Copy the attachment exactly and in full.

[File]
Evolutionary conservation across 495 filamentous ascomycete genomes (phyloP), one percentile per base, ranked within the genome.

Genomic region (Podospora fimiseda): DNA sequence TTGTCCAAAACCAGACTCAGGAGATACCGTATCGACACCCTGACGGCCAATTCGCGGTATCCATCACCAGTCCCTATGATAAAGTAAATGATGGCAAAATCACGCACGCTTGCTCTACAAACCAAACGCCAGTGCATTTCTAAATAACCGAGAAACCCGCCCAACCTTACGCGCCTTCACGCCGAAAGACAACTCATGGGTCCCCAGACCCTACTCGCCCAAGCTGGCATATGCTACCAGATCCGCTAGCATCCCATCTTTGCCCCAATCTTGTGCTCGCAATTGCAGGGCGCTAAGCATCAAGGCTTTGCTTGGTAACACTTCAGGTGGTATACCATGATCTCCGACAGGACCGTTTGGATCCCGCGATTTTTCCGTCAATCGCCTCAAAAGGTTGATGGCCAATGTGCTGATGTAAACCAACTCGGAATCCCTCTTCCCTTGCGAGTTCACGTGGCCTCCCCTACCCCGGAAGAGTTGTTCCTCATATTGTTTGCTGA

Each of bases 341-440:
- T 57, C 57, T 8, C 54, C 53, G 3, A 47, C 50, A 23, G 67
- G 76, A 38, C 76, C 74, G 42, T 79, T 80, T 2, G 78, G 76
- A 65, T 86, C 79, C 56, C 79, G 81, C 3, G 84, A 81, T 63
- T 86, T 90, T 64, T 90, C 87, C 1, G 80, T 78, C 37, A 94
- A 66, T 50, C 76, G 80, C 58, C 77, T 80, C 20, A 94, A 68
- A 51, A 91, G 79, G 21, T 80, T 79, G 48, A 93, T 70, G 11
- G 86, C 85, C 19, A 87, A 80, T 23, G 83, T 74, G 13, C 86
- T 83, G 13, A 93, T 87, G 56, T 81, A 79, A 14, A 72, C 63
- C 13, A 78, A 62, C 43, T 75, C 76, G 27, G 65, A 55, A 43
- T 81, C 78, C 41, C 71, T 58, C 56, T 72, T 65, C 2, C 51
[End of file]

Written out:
Evolutionary conservation across 495 filamentous ascomycete genomes (phyloP), one percentile per base, ranked within the genome.

Genomic region (Podospora fimiseda): DNA sequence TTGTCCAAAACCAGACTCAGGAGATACCGTATCGACACCCTGACGGCCAATTCGCGGTATCCATCACCAGTCCCTATGATAAAGTAAATGATGGCAAAATCACGCACGCTTGCTCTACAAACCAAACGCCAGTGCATTTCTAAATAACCGAGAAACCCGCCCAACCTTACGCGCCTTCACGCCGAAAGACAACTCATGGGTCCCCAGACCCTACTCGCCCAAGCTGGCATATGCTACCAGATCCGCTAGCATCCCATCTTTGCCCCAATCTTGTGCTCGCAATTGCAGGGCGCTAAGCATCAAGGCTTTGCTTGGTAACACTTCAGGTGGTATACCATGATCTCCGACAGGACCGTTTGGATCCCGCGATTTTTCCGTCAATCGCCTCAAAAGGTTGATGGCCAATGTGCTGATGTAAACCAACTCGGAATCCCTCTTCCCTTGCGAGTTCACGTGGCCTCCCCTACCCCGGAAGAGTTGTTCCTCATATTGTTTGCTGA

Each of bases 341-440:
- T 57, C 57, T 8, C 54, C 53, G 3, A 47, C 50, A 23, G 67
- G 76, A 38, C 76, C 74, G 42, T 79, T 80, T 2, G 78, G 76
- A 65, T 86, C 79, C 56, C 79, G 81, C 3, G 84, A 81, T 63
- T 86, T 90, T 64, T 90, C 87, C 1, G 80, T 78, C 37, A 94
- A 66, T 50, C 76, G 80, C 58, C 77, T 80, C 20, A 94, A 68
- A 51, A 91, G 79, G 21, T 80, T 79, G 48, A 93, T 70, G 11
- G 86, C 85, C 19, A 87, A 80, T 23, G 83, T 74, G 13, C 86
- T 83, G 13, A 93, T 87, G 56, T 81, A 79, A 14, A 72, C 63
- C 13, A 78, A 62, C 43, T 75, C 76, G 27, G 65, A 55, A 43
- T 81, C 78, C 41, C 71, T 58, C 56, T 72, T 65, C 2, C 51